America’s famous First Amendment may be under threat de facto, but it does at least exist de jure, and one of its major modern protectorates is the media. Britain has no such safeguard, however, and its legal requirement for media impartiality (a memorandum apparently unread at the BBC) means there is not an equivalent provision for freedom of expression which allows Fox News to act as at least a notional counterweight to the left-wing enterprise America’s media have largely become.
Enter GB News. The first new televisual news channel in the U.K. for 24 years is the brainchild of media kingpin Andrew Neil. Having founded Sky TV, worked for both the BBC and Rupert Murdoch—including editing The Sunday Times—and become a regular figurehead on British political TV, Neil is a wily and veteran media pugilist whose latest venture was sure to attract both attention and opposition.
GB News is regulated by British broadcasting standards commission the Office of Communications (OFCOM—Orwell was right about truncated acronyms), putting it on a par with the BBC and others, so this is no maverick pirate station. But Neil’s first enemy has proved to be not just the leftist media or the regulators, but advertisers and their self-appointed watchdog, an activist organization called Stop Funding Hate (SFH).
Americans will be familiar with the methods of these preemptive ideological troubleshooters from, among others, the Southern Poverty Law Center and the Anti-Defamation League. These agitators are both cultural commissars and a convenient method for the deep state to outsource censorship. The same principle makes Big Tech the linemen of the new “woke” culture. Even banks have been co-opted to do the work of the current politburo, the most recent example familiar to Americans being the decision of Wells Fargo to close the account of GOP candidate and America First activist Lauren Witzke, leaving her penniless and telling her that the check was in the post. But SFH has a dedicated target: advertisers.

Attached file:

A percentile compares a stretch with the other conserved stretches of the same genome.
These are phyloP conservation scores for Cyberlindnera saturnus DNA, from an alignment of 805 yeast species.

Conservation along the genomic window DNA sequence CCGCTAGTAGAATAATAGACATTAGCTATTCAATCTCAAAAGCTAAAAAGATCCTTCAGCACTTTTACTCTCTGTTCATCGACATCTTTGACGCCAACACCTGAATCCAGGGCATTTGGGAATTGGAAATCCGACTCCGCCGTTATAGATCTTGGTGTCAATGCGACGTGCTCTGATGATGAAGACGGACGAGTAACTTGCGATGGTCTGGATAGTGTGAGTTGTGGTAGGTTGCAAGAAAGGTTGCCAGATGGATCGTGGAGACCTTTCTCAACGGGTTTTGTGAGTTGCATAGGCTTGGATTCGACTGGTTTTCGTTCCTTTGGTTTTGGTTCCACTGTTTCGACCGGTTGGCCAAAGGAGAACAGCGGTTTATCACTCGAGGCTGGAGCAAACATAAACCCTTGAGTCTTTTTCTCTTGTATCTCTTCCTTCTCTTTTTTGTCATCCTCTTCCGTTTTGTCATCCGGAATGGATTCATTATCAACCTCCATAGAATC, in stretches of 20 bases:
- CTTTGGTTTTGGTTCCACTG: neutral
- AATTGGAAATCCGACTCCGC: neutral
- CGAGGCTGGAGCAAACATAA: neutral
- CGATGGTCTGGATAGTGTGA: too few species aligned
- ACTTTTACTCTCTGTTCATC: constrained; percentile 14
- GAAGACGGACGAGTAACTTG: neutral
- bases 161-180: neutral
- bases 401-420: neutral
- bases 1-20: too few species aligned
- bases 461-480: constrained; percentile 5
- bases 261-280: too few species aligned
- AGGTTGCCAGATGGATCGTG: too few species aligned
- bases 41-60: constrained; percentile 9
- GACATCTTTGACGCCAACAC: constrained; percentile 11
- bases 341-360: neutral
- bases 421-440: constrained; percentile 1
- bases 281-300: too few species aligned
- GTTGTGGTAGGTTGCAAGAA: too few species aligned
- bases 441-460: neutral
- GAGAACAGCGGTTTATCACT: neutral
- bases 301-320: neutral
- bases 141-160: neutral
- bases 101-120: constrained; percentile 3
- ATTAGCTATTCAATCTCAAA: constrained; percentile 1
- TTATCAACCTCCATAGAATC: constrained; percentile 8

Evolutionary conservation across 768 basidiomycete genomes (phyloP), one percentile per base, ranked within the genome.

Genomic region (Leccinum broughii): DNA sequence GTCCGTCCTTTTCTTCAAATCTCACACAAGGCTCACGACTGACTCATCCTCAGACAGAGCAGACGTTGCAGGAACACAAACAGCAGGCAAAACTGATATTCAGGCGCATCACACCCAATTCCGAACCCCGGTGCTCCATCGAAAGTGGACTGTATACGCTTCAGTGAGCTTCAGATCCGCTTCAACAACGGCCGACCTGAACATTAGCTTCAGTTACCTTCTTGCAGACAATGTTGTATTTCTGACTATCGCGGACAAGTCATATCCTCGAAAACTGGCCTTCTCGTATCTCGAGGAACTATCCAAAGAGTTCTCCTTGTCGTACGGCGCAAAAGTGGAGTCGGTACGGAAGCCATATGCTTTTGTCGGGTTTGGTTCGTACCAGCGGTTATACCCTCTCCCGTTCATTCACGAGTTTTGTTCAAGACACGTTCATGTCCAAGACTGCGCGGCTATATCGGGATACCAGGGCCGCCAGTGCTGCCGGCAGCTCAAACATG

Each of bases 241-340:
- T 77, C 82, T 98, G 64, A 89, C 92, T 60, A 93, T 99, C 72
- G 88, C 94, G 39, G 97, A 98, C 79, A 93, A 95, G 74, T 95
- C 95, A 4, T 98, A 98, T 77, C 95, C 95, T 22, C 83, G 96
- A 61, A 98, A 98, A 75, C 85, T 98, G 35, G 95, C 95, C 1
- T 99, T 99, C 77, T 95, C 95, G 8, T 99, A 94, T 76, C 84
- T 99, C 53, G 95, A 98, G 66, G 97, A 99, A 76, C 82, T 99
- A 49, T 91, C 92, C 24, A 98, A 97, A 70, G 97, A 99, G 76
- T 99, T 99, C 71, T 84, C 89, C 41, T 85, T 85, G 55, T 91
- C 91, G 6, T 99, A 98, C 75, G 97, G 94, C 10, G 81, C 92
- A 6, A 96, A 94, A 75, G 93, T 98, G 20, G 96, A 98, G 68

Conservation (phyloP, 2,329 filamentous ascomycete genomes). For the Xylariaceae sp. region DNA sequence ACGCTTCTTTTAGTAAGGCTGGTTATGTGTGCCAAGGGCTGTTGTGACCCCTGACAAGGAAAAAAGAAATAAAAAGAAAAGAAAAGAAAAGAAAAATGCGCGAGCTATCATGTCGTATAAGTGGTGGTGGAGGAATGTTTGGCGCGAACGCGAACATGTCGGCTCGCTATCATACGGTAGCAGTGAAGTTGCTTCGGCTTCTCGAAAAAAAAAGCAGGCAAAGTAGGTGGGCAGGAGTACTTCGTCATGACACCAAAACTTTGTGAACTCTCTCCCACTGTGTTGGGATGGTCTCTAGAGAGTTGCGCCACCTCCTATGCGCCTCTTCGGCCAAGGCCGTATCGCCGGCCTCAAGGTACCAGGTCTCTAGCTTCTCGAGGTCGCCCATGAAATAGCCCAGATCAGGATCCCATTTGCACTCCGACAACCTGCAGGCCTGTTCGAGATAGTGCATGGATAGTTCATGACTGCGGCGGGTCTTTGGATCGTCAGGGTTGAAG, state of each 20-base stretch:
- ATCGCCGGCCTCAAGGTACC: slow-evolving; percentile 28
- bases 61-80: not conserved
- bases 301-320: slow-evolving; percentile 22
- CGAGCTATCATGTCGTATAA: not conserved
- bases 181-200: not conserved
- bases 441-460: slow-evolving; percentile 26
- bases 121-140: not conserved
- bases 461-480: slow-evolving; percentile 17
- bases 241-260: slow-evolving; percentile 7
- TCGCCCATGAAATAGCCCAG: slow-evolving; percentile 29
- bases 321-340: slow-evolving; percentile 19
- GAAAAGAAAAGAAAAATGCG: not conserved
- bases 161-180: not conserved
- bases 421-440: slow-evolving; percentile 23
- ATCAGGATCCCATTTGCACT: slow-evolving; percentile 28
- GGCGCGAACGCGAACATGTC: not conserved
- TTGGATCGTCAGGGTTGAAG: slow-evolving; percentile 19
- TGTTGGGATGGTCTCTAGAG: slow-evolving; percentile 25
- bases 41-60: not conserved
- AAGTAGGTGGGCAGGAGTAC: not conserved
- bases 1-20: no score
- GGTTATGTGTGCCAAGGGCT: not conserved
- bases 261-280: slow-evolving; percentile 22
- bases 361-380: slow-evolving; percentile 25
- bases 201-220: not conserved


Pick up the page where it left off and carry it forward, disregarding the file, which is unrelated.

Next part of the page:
SFH was set up five years ago with a mission statement that claims they are “making hate unprofitable by persuading advertisers to pull their support from publications that spread hate and division.” These are not street-placard amateurs, but have a dedicated team of industry-savvy researchers who were looking at GB News’ potential advertisers long before the channel launched.
Swedish furniture giant IKEA was the first big name to pull out of advertising on GB News after its June 13 launch, stating that the channel’s output did not match their own “humanistic values.” As we are all aware, from humanism’s roots in the European Renaissance to the present day, flat-packed, self-assembly bookshelves have always played a key role in those values. IKEA’s own values include having stores in Saudi Arabia, that oasis of humanistic values, and employing private investigators to spy on their French employees, for which they were fined €1 million.